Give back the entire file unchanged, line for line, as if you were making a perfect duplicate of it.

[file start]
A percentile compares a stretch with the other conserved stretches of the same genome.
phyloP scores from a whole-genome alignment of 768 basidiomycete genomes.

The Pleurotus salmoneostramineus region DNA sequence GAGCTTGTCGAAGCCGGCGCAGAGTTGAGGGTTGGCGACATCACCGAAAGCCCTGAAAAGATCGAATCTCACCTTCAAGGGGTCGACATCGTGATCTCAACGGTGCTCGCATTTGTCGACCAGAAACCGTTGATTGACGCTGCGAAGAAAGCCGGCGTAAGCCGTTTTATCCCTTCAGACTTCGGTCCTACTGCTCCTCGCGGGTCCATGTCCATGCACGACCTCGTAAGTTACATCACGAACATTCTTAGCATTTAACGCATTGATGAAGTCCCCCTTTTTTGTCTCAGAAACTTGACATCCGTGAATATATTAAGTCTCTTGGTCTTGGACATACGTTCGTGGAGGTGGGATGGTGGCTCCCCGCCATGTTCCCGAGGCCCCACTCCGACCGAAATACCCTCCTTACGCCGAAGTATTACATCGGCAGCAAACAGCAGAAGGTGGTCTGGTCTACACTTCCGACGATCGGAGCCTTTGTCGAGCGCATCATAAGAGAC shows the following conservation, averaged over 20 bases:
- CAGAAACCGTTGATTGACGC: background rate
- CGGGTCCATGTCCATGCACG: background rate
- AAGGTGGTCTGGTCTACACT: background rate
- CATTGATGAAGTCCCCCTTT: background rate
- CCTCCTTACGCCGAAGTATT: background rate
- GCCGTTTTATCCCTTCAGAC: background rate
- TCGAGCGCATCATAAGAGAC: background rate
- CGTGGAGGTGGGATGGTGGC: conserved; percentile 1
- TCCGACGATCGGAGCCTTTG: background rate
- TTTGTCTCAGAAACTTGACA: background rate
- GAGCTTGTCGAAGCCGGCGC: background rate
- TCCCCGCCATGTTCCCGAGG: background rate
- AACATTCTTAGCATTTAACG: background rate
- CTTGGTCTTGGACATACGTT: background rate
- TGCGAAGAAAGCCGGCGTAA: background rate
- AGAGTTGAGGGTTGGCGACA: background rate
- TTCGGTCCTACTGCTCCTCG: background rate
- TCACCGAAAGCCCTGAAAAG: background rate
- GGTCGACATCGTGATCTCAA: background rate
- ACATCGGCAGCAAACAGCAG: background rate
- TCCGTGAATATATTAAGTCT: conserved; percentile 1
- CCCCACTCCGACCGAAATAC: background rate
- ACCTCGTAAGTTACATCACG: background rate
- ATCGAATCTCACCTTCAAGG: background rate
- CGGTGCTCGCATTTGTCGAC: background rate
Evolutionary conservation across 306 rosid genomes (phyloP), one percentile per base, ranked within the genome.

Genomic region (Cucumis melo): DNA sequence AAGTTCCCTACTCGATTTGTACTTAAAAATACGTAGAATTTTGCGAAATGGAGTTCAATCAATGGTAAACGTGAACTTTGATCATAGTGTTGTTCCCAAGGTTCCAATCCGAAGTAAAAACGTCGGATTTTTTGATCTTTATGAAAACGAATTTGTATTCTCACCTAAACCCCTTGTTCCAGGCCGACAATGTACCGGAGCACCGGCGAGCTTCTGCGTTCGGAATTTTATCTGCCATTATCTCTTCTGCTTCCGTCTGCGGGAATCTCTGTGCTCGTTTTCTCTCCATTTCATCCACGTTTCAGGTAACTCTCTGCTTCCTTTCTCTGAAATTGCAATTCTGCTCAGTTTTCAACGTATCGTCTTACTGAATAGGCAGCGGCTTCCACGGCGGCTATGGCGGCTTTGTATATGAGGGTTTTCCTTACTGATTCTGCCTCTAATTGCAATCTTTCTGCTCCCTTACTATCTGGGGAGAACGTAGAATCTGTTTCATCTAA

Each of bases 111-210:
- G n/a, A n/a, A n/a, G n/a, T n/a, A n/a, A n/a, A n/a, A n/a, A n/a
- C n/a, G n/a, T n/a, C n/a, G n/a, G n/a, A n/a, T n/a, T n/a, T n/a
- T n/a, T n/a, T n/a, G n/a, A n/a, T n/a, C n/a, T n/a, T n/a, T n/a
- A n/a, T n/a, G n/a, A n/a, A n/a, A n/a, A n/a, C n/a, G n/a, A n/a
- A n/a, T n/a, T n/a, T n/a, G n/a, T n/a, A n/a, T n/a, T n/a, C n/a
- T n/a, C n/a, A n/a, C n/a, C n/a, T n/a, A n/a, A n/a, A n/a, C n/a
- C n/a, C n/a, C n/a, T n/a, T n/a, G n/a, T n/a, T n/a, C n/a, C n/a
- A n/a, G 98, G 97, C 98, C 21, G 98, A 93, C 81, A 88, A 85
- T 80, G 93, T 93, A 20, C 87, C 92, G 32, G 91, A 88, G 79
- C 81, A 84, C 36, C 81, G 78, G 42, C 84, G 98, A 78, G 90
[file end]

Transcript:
A percentile compares a stretch with the other conserved stretches of the same genome.
phyloP scores from a whole-genome alignment of 768 basidiomycete genomes.

The Pleurotus salmoneostramineus region DNA sequence GAGCTTGTCGAAGCCGGCGCAGAGTTGAGGGTTGGCGACATCACCGAAAGCCCTGAAAAGATCGAATCTCACCTTCAAGGGGTCGACATCGTGATCTCAACGGTGCTCGCATTTGTCGACCAGAAACCGTTGATTGACGCTGCGAAGAAAGCCGGCGTAAGCCGTTTTATCCCTTCAGACTTCGGTCCTACTGCTCCTCGCGGGTCCATGTCCATGCACGACCTCGTAAGTTACATCACGAACATTCTTAGCATTTAACGCATTGATGAAGTCCCCCTTTTTTGTCTCAGAAACTTGACATCCGTGAATATATTAAGTCTCTTGGTCTTGGACATACGTTCGTGGAGGTGGGATGGTGGCTCCCCGCCATGTTCCCGAGGCCCCACTCCGACCGAAATACCCTCCTTACGCCGAAGTATTACATCGGCAGCAAACAGCAGAAGGTGGTCTGGTCTACACTTCCGACGATCGGAGCCTTTGTCGAGCGCATCATAAGAGAC shows the following conservation, averaged over 20 bases:
- CAGAAACCGTTGATTGACGC: background rate
- CGGGTCCATGTCCATGCACG: background rate
- AAGGTGGTCTGGTCTACACT: background rate
- CATTGATGAAGTCCCCCTTT: background rate
- CCTCCTTACGCCGAAGTATT: background rate
- GCCGTTTTATCCCTTCAGAC: background rate
- TCGAGCGCATCATAAGAGAC: background rate
- CGTGGAGGTGGGATGGTGGC: conserved; percentile 1
- TCCGACGATCGGAGCCTTTG: background rate
- TTTGTCTCAGAAACTTGACA: background rate
- GAGCTTGTCGAAGCCGGCGC: background rate
- TCCCCGCCATGTTCCCGAGG: background rate
- AACATTCTTAGCATTTAACG: background rate
- CTTGGTCTTGGACATACGTT: background rate
- TGCGAAGAAAGCCGGCGTAA: background rate
- AGAGTTGAGGGTTGGCGACA: background rate
- TTCGGTCCTACTGCTCCTCG: background rate
- TCACCGAAAGCCCTGAAAAG: background rate
- GGTCGACATCGTGATCTCAA: background rate
- ACATCGGCAGCAAACAGCAG: background rate
- TCCGTGAATATATTAAGTCT: conserved; percentile 1
- CCCCACTCCGACCGAAATAC: background rate
- ACCTCGTAAGTTACATCACG: background rate
- ATCGAATCTCACCTTCAAGG: background rate
- CGGTGCTCGCATTTGTCGAC: background rate
Evolutionary conservation across 306 rosid genomes (phyloP), one percentile per base, ranked within the genome.

Genomic region (Cucumis melo): DNA sequence AAGTTCCCTACTCGATTTGTACTTAAAAATACGTAGAATTTTGCGAAATGGAGTTCAATCAATGGTAAACGTGAACTTTGATCATAGTGTTGTTCCCAAGGTTCCAATCCGAAGTAAAAACGTCGGATTTTTTGATCTTTATGAAAACGAATTTGTATTCTCACCTAAACCCCTTGTTCCAGGCCGACAATGTACCGGAGCACCGGCGAGCTTCTGCGTTCGGAATTTTATCTGCCATTATCTCTTCTGCTTCCGTCTGCGGGAATCTCTGTGCTCGTTTTCTCTCCATTTCATCCACGTTTCAGGTAACTCTCTGCTTCCTTTCTCTGAAATTGCAATTCTGCTCAGTTTTCAACGTATCGTCTTACTGAATAGGCAGCGGCTTCCACGGCGGCTATGGCGGCTTTGTATATGAGGGTTTTCCTTACTGATTCTGCCTCTAATTGCAATCTTTCTGCTCCCTTACTATCTGGGGAGAACGTAGAATCTGTTTCATCTAA

Each of bases 111-210:
- G n/a, A n/a, A n/a, G n/a, T n/a, A n/a, A n/a, A n/a, A n/a, A n/a
- C n/a, G n/a, T n/a, C n/a, G n/a, G n/a, A n/a, T n/a, T n/a, T n/a
- T n/a, T n/a, T n/a, G n/a, A n/a, T n/a, C n/a, T n/a, T n/a, T n/a
- A n/a, T n/a, G n/a, A n/a, A n/a, A n/a, A n/a, C n/a, G n/a, A n/a
- A n/a, T n/a, T n/a, T n/a, G n/a, T n/a, A n/a, T n/a, T n/a, C n/a
- T n/a, C n/a, A n/a, C n/a, C n/a, T n/a, A n/a, A n/a, A n/a, C n/a
- C n/a, C n/a, C n/a, T n/a, T n/a, G n/a, T n/a, T n/a, C n/a, C n/a
- A n/a, G 98, G 97, C 98, C 21, G 98, A 93, C 81, A 88, A 85
- T 80, G 93, T 93, A 20, C 87, C 92, G 32, G 91, A 88, G 79
- C 81, A 84, C 36, C 81, G 78, G 42, C 84, G 98, A 78, G 90